Is it possible to have a Rust en Vrede Restaurant, Beluga or even Chantal Dartnal’s Mosaic experience in the bush? Is fine dining possible around the campfire? Johan Badenhorst recently found out
Recently I met a German couple on safari in Africa. First I saw Christin and Martin at Jungle Junction in Nairobi. Later we bumped into them again near Jinja in Uganda. In a short time we became good friends.
At one point during a conversation I asked them what their favourite culinary experience was. No doubt – the restaurant in the vineyards of the Rust en Vrede valley, Jean Engelbrecht’s Stellenbosch establishment – by far the best place to dine. This is what they really appreciate.
But Christin and Martin travel in Africa most of the year. They live in the Cruiser they have converted into a camper. More often than not they have no facilities. The availability of ingredients is very limited. Shops with variety are few and far between.
Don’t they miss the six-course meals prepared by chefs like John Shuttleworth , and the exquisite wines offered by sommelier Joakim Hansi Blackadder? No, they don’t, because they do fine dining in the bush. It all comes down to planning before they leave on a trip.
Fine dining is what my wife refers to as children’s portions done by an interior decorator! Not a piece of steak, served with pap en sous and a Greek salad. How is it possible to combine these two concepts? How is it possible to do fine dining in the bush?
Ampie and Karen are our camping companions. With them we have travelled to Botswana, Namibia, the West Coast… the annual or bi-annual experience somewhere in the African wilderness is always something to look forward to. With them and brother-in-law Francois and his wife Uldine, together with our kids and sometimes a few other friends as well, we’ve had the best times of our lives. We have also had some exquisite “fine dining” experiences.
When on safari, as far as cooking is concerned, we have only two rules. Rule No 1is that one couple never cooks two evenings in a row. We take turns to impress the others. Rule No 2 is that when you are not on cooking duty, it is your responsibility to see that the glasses remain topped up. The rest is up to you.
The fewer the rules, the more challenging the experience. Evening after evening the teams try to outdo each other, surprise each other, impress each other. This is how fine dining in the bush was developed – very much as Christin and Martin have done.
Start off by putting another log on the fire. Pour a glass of good wine. Light a cigar. Tell a story. If there is anyone with a long face around the camp fire, tell him to cheer up!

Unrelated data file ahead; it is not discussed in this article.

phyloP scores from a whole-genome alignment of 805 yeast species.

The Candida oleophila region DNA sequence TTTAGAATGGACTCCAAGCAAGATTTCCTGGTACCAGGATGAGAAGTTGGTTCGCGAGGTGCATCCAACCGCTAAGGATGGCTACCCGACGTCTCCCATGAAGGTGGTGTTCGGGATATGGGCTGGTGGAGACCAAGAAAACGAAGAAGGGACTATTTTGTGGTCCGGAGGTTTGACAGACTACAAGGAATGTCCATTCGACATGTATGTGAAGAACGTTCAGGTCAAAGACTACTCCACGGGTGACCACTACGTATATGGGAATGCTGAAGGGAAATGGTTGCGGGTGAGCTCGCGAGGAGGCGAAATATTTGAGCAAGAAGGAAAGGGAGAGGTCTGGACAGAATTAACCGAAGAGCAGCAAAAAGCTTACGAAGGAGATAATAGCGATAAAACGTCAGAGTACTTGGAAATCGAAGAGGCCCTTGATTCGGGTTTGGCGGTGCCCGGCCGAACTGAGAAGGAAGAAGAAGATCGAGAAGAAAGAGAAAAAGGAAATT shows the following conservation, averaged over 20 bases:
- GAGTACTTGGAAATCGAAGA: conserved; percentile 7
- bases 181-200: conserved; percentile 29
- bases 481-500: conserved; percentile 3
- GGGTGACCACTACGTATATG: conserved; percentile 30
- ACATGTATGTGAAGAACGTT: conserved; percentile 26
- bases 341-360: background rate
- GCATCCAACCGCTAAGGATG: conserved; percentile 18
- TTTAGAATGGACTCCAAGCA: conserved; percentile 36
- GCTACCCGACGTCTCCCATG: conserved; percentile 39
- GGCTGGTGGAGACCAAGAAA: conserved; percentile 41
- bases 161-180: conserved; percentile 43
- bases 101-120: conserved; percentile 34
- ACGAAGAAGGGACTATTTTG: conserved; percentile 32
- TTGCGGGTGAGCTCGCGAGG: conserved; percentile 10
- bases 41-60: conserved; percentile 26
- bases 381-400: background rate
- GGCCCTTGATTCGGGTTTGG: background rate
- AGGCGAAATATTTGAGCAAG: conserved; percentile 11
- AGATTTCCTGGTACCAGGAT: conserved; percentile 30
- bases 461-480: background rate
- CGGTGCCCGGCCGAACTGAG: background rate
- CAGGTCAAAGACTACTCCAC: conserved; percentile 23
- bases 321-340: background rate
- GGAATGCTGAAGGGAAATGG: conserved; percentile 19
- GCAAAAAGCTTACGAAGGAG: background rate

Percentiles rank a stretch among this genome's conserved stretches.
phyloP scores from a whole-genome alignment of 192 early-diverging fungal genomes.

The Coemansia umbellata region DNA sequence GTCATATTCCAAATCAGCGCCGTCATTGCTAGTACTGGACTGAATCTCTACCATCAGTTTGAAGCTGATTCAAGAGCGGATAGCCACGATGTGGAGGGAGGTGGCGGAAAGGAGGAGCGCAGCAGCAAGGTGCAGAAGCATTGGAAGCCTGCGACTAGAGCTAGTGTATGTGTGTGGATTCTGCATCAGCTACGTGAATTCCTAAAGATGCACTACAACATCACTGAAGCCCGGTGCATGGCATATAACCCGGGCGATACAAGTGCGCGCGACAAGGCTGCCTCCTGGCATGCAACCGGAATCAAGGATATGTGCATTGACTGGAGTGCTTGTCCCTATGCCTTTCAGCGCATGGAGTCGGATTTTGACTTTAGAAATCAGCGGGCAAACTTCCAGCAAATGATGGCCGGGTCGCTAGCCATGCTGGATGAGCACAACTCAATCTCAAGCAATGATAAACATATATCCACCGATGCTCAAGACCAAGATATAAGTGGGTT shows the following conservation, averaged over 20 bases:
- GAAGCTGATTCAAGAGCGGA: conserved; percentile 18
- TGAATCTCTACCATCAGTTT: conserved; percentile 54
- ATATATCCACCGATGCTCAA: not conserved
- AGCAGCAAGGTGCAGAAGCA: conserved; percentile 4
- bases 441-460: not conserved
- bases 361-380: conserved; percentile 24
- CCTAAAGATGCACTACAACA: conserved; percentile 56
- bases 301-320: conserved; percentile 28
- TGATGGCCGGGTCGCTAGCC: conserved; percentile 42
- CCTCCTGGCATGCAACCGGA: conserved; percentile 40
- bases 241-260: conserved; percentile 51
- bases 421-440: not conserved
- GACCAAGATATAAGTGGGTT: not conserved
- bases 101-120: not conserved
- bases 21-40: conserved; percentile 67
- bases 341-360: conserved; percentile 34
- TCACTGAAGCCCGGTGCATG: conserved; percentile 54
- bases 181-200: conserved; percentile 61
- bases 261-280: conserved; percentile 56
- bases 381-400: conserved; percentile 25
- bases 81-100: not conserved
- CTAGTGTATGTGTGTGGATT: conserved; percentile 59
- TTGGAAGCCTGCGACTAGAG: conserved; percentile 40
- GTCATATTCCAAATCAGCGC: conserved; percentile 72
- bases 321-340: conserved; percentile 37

Peel an onion. Sauté it in a cast iron pot in some extra virgin olive oil. Add a touch of garlic. Perhaps some chillies as well. Tell another joke. Enjoy the sunset. Take a photograph.
Now add the meat to the pot. Brown it after chasing the coals a little. Add some wine. Pour some for yourself as well. Tell another story.
Let the pot simmer with the secret ingredients you’ve added while you prepare the entrée. Everything comes down to proper planning. Always be aware that a surprise is part of the package. Think goat’s cheese balls rolled in herbs, served with Melba toast, or olives stuffed with anchovies, perhaps mushrooms fried in vinaigrette, tzatziki, goose liver pate, a selection of cheese, guacamole, savoury biscuits, bacon rolls stuffed with Russians, dried plums and peaches … There are so many options with which to surprise your travel companions.
“Where did you get this from?!”
“Never mind. we just thought you would enjoy it.”
Remember that paper plates are for children’s parties. Fine dining in the bush is done on proper plates. The entrée may even be served on a wooden cutting board covered with tinfoil. The table must always be covered with a tablecloth.
A few leaves of rocket loosely tossed over the dish can do no harm.
There’s no hurry in getting the meal done. After all, the spices added to the pot need some time to develop as the dish simmers on low heat.
In between, ask the campers to assist with the side dishes. Open a tin of asparagus. Artistically cover it with mayonnaise. Top and tail green beans and cook them the French way before adding lots of black pepper.
Remember that pumpkin always travels well. Cook it over slow coals and add some brown sugar, cinnamon and butter to give it an exquisite taste.
Pour some hot water over the tomatoes so that the skin can be removed before you mix them with the rice to create something resembling a risotto or Spanish rice. Add some chopped green peppers, fried onions and a pinch of turmeric. Make it look as though you are improvising, even though you actually studied four cookbooks and the internet a few days before departing, just to be ready for this specific meal!
Tell another story, light another cigar, pour another glass of wine. Start a discussion about next year’s destination. Or suggest a quiet moment to listen to the sounds of the night – perhaps a jackal calling in the distance.
Set the table, light some candles and open another bottle of wine. Brag about your choice, pretending that you can distinguish the different vintages.
Bring the food from the fire and dish up. Don’t let the kids go first. Ensure that there are trays if you are eating around the fire.
Accept the compliments to the chef with dignity.
Always have something for dessert – dark chocolates, or ice cream with a caramel sauce, and perhaps some cognac or a KWV 15-year-old. Remember that good coffee is non-negotiable.
When it’s done, put another log on the fire, and stare into the coals. Say good night to the early leavers – before you get too drowsy. Never look at your watch. Never check your phone. Now is the time to put your camera on a tripod, open the lens for two hours, and record a magnificent star trail.
This is fine dining in the bush.